FORWARD ARTS FOUNDATION: When did you start writing poetry and what drew you into it?

PASCALE PETIT: When I was a child I used to run away to the woods. I wanted to live in a hedge or under tree roots. Later, as a teenager, the teacher read out Keats’s ‘Ode to a Nightingale’ and I immediately knew then that I wanted to become a poet, that I could hide in poetry, as in a birding hide. Here was a safe place, and its bird and its song could save my life. Here was a beautiful place to survive. Later still, I discovered a book called Waterfalls of the World, and there, at the centre, was Angel Falls, one kilometre high, towering over the Amazon rainforest like a god. I’ve spent 25 years obsessively writing poems about those forests, and I’ve often wondered why.

I grew up with my half-Indian grandmother in mid-Wales and she had what seemed to me an enormous garden full of animals, after my unhappy infancy in Paris. Animals became more and more important to me as I got older. I realised that the creatures that had been my friends are endangered, as is their habitat. It was my grandmother who told me tales of tigers when she was a child in India, and now that I’ve observed them in their homes, I’ve fallen in love with the wildlife of the Indian subcontinent.

FAF: Please talk about your development as a writer of poetry. Tell us when you first felt you were a poet and how it went from there.

PP: I first felt I wanted to be a poet when I heard Keats’s ‘Ode to a Nightingale’, it was an instant conversion. But I was sixteen then, and I didn’t publish my first collection until I was forty-four. What happened in between? I trained as a sculptor and visual art took priority. Eventually, I realised I was getting more out of metaphor and images with words than with raw materials, and I stopped making visual art completely to concentrate on writing. Except, I didn’t really stop being a sculptor, because in my poems I worked on imagery until poems felt that they were like paintings, sculptures, installations that I could walk into. It took me decades to find ways to do this, and I always had Keats’ example as my aim – to create a forest the reader could walk into and see and hear even in the dark, my model was his ‘Darkling I listen’.

I first felt I was getting somewhere as a poet when I wrote my second collection, The Zoo Father, because to write it I had to get into a trance, and it was both terrifying and playful, a journey into the unknown. I’d already been to the Amazon rainforest twice, and tried to describe it in my first collection, but there was too much foliage. The abusive parents that have featured so prominently in my work came to the fore in The Zoo Father, and became a study of human nature and its place in the natural world, an examination of evil, love, and redemption, and how nature can heal us. Nature came to my rescue as a child, and it will always be at my core. In my seventh collection, Mama Amazonica, the Amazon is an abused and mentally ill mother in a psychiatric ward, so the wild and the human have merged. The mother is ‘a rainforest / in a straitjacket’, and this time I researched by two trips to the Peruvian Amazon, and saw a wild jaguar!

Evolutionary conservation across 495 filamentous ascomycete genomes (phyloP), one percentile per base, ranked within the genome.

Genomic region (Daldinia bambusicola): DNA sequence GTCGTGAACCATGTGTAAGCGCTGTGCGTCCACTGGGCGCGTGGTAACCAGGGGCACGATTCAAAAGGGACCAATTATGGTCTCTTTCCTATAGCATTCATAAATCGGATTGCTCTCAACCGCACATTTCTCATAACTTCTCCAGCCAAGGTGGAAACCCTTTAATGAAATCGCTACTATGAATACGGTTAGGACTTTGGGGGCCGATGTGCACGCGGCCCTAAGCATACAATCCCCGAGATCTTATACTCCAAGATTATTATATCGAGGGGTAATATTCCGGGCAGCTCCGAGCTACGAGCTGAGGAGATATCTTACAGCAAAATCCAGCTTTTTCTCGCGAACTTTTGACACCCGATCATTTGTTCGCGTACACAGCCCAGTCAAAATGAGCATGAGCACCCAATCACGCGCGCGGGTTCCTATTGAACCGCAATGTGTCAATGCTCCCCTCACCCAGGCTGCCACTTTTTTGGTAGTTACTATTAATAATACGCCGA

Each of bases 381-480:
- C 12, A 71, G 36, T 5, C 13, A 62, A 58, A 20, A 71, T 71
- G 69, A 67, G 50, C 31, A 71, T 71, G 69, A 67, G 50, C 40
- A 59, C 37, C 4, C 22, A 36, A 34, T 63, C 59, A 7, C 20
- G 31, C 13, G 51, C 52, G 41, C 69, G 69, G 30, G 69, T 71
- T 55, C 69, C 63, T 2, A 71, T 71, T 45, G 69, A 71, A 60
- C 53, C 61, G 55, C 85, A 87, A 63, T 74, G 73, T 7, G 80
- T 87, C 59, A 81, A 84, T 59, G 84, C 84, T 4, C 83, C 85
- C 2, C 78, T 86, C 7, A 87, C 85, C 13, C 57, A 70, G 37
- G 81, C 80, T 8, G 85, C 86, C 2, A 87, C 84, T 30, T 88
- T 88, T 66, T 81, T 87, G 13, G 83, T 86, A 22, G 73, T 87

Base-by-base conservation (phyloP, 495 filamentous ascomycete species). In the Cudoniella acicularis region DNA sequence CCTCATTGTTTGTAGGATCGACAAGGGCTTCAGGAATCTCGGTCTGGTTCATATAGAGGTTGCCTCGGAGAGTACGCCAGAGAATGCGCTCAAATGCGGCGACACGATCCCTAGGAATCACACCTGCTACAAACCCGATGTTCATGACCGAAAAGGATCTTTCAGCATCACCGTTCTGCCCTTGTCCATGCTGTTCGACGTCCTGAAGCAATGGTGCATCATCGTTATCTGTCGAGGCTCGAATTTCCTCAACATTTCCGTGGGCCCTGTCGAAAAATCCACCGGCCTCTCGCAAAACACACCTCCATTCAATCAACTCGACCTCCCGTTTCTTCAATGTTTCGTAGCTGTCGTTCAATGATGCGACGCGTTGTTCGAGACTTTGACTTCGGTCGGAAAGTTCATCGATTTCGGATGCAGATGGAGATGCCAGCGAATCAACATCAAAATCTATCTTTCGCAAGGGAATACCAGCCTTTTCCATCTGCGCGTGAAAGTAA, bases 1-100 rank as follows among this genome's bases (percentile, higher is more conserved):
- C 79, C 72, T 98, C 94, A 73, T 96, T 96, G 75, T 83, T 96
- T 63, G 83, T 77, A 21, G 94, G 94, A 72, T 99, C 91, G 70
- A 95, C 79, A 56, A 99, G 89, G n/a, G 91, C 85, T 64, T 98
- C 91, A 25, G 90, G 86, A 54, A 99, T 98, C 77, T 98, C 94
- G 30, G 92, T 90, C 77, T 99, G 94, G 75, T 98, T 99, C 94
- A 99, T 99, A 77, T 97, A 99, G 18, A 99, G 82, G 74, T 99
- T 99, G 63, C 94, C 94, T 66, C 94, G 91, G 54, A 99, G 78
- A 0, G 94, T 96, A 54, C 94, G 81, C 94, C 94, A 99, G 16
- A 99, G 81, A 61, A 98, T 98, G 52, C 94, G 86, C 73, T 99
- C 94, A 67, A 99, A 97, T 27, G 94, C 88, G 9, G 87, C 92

When I finished Mama Amazonica I was ready to go to India to find the jungles of my grandmother’s stories. I knew nothing about them, so the forests of Ranthambore in Rajasthan, near where she was born, and the national parks of Madhya Pradesh in Central India, were a revelation. I did not expect to see so many animals and birds! It was like landing in paradise – a paradise patrolled by forest guards who live in the jungle without guns, protecting their beloved fauna and trees, paid little for their heroic work. So along with my joy at the wildlife came terror of just how threatened it was. The more I wrote the more I learnt about the extent of poaching and deforestation, and how catastrophic it is for elephant herds, for example, who lose their migration corridors, and how this brings them into conflict with the local peoples. It was impossible to write about the bounty without an awareness of issues such as animal trade, poverty and climate crisis.

FAF: What does being shortlisted for the Forward Prizes mean for you?

PP: It is a dream come true, an incredible surprise and a confidence boost. I’m never satisfied with my work, and to think that the judges shortlisted Tiger Girl is thrilling and a huge affirmation, considering how many wonderful collections are currently being published. Thank you to all of you at the Forward Arts Foundation, to the judges and to my amazing publisher Bloodaxe. It’s important to me that Tiger Girl finds readers, and not only poets but new readers to poetry, especially at this time of the pandemic when I can’t travel to give readings, so this will help.